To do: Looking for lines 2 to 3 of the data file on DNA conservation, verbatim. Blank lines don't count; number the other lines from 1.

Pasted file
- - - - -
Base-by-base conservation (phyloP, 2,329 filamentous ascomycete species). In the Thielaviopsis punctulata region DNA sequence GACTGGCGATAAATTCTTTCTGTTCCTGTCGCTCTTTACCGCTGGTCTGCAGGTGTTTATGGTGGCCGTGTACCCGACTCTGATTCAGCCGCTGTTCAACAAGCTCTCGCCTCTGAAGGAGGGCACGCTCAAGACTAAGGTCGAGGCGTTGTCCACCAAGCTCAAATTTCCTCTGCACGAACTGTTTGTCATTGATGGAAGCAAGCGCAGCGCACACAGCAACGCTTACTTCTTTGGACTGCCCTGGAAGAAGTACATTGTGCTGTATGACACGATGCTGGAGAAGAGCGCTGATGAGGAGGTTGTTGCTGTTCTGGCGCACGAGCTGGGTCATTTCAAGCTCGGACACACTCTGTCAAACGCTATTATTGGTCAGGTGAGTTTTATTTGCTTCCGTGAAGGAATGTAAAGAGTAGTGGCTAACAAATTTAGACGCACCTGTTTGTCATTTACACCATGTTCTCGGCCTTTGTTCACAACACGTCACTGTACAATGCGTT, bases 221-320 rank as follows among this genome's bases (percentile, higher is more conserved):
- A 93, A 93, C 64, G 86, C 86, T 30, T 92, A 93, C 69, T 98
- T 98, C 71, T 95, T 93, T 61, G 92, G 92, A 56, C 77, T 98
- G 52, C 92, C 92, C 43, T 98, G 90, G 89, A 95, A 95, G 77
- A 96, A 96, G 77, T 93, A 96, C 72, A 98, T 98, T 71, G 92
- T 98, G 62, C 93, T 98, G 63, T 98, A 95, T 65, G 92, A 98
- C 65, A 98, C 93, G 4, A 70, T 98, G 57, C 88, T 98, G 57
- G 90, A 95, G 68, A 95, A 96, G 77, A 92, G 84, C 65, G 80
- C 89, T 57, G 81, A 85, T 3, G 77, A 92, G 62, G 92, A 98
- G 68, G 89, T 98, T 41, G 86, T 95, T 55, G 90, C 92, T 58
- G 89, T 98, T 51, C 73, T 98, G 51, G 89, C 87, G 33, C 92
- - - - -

- A 93, A 93, C 64, G 86, C 86, T 30, T 92, A 93, C 69, T 98
- T 98, C 71, T 95, T 93, T 61, G 92, G 92, A 56, C 77, T 98